Cerebral Palsy Treatment

What is Cerebral Palsy (CP)?

Cerebral palsy is a non-progressive neurological condition caused by damage to the brain during brain development, affecting 1 out of every 500 individuals in Canada. It is an umbrella term that describes a group of disorders affecting the development of movement and posture. Damage to the brain, due to genetics or developmental disorders, injury, or disease during pregnancy, during labour, or after birth can cause abnormal brain development, which interferes with the brains ability to properly control muscle movement. 

Cerebral palsy has lasting effects on muscle function and the ability to move, which often limit the individual’s ability to participate in activities. Characteristics of cerebral palsy include decreased coordination, increased tone in muscles, increased muscle tightness and spasms, involuntary movements, altered walking patterns, difficulty with gross and fine motor skills, speech impairments, and altered perception and sensation. However, due to the type and timing of injury to the brain, each individual with cerebral palsy is affected differently with diverse motor challenges. 

Physiotherapy for Individuals with Cerebral Palsy

Cerebral palsy is not curable, but it can be managed. Physiotherapy plays a valuable role in the long-term well being of the individual with the goals of optimizing participation and independence at home and in the community. 

How does physiotherapy help?

In children with cerebral palsy, motor abnormalities are due to abnormal development of postural control and reflexes due to dysfunctions of the nervous system. Physiotherapists who specialize in treating children with cerebral palsy recognize that each child is different with unique needs. A thorough evaluation of the child’s movement patterns, abilities and limitations helps guide an individualized treatment plan that takes into account the child and the families goals. Treatment techniques are chosen based on what will provide the greatest benefit for the child, and can include functional approaches, Neuro-Developmental or Bobath approaches, exercise, stretching, and adaptive equipment to enhance motor abilities. Physiotherapists at our centre are also trained in neuro-sensory-motor assessment and treatment integration approaches.  These link many important body systems to one another.  For example, the movement of the eyes can affect tone and reflexes and vice versa.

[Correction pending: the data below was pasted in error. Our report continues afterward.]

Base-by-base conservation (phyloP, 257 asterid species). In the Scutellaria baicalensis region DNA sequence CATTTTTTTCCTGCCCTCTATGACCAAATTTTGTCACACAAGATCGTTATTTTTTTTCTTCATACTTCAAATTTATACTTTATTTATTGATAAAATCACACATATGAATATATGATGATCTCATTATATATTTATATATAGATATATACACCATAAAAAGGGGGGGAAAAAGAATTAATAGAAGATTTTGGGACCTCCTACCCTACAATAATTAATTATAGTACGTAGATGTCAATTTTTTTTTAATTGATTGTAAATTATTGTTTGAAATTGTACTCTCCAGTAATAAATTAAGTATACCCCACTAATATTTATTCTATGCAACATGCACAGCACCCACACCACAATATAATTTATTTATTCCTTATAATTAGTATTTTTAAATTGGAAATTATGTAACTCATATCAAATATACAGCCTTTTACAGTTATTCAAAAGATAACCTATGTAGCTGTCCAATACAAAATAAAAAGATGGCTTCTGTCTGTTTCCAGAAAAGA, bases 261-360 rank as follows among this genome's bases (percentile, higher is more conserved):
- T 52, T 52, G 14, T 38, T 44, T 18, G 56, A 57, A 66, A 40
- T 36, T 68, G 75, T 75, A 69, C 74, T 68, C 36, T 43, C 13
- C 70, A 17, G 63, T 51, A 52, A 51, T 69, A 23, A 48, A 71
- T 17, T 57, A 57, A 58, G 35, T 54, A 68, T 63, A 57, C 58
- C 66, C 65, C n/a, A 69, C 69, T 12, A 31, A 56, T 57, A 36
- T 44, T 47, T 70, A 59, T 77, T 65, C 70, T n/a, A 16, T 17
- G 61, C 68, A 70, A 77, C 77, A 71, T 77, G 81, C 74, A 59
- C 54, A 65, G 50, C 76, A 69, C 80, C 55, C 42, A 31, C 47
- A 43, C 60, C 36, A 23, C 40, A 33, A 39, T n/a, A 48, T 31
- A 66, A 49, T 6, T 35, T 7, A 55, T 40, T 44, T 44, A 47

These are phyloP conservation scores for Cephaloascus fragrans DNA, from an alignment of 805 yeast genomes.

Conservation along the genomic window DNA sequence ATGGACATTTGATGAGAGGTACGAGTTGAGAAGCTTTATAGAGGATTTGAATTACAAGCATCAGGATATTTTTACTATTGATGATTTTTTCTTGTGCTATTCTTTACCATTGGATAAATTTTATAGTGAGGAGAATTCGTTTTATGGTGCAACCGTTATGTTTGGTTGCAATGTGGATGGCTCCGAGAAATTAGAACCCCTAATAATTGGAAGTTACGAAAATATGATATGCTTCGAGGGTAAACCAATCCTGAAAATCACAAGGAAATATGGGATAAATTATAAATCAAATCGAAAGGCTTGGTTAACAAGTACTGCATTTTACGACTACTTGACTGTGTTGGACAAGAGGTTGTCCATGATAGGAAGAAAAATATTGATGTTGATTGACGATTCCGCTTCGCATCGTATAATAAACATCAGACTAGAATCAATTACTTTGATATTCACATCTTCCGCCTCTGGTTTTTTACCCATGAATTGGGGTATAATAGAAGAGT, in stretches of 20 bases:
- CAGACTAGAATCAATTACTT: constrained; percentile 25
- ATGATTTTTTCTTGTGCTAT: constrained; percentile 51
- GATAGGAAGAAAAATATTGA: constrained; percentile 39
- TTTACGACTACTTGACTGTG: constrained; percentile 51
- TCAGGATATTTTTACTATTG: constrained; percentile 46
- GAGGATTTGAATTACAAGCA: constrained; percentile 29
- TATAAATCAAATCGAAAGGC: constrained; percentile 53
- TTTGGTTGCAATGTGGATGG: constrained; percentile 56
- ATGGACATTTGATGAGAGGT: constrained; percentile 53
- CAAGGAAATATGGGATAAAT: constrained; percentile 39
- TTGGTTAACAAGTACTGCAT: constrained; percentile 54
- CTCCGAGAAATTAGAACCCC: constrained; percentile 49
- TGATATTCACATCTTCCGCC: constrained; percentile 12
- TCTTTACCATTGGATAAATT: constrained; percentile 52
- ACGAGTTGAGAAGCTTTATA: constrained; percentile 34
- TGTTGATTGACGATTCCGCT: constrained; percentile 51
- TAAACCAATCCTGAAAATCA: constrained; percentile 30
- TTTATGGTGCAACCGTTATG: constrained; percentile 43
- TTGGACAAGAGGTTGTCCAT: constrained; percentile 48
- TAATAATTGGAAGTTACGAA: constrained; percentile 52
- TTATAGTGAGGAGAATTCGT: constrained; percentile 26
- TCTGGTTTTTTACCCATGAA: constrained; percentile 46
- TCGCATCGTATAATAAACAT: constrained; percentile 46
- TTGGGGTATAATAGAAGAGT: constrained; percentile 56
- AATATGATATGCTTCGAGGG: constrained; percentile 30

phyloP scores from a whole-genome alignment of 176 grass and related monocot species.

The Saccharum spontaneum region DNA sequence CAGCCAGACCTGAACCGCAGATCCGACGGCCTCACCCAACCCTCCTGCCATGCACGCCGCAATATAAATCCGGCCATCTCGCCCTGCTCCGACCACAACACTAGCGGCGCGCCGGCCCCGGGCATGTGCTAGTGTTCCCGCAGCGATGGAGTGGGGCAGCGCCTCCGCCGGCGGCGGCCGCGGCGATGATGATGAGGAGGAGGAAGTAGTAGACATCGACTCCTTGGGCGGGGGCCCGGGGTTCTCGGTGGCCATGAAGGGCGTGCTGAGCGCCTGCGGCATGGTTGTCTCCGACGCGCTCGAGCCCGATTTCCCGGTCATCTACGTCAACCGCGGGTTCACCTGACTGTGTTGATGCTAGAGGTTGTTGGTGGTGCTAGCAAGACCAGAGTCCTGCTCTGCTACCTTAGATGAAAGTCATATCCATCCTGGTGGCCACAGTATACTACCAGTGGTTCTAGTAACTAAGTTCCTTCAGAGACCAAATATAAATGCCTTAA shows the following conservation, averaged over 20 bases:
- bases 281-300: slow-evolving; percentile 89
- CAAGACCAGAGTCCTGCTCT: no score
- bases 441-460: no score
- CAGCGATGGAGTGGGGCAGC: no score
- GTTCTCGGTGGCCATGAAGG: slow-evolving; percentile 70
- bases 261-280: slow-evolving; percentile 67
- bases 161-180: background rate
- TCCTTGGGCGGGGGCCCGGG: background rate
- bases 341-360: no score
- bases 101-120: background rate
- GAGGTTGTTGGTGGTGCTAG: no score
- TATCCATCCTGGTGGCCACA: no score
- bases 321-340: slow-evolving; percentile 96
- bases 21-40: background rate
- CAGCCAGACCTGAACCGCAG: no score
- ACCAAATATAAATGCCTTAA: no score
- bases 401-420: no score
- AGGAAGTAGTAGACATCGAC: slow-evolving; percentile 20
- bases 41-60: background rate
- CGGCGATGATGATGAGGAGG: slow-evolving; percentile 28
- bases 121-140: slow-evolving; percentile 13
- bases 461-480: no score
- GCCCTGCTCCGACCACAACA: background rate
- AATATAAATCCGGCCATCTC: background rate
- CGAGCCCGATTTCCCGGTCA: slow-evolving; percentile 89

Finally,Physiotherapists are also a resource for parents. We provide information to the parents and teach them techniques that they can use at home as an adjunct to treatment.

Physiotherapy goals

Although each individual is different, primary goals for physiotherapy goal is to achieve greater independence and participation at home and in the community. Physiotherapists achieve this by targeting specific goals of: 

  • Increasing postural control
  • Increasing strength
  • Increasing flexibility
  • Greater mobility
  • Prevention of secondary issues, such as muscle weakening, muscle and joint deterioration, and contractures
  • Maximizing motor control of the body
  • Increasing gross motor function
  • Integration of neurological, sensory and motor systems
  • Helping the child reach their highest potentials

When should one receive physiotherapy?

Any time and any age is appropriate for physiotherapy. Physiotherapy is often ongoing throughout life to address the changes that occur with age. With cerebral palsy, the sooner rehabilitation begins, the better it is. Early diagnosis and early intervention help optimize development, as many neural processes are still being developed in the first two to three years of life. Moreover, with age, physical and mobility challenges intensify due to increase in muscle tone, muscle weakness, and fatigue.  Our center treats both children and adults with cerebral palsy and can be followed from child to adult with the same therapist if appropriate.

Most of all… physiotherapy treatment for children with cerebral palsy is fun and interactive!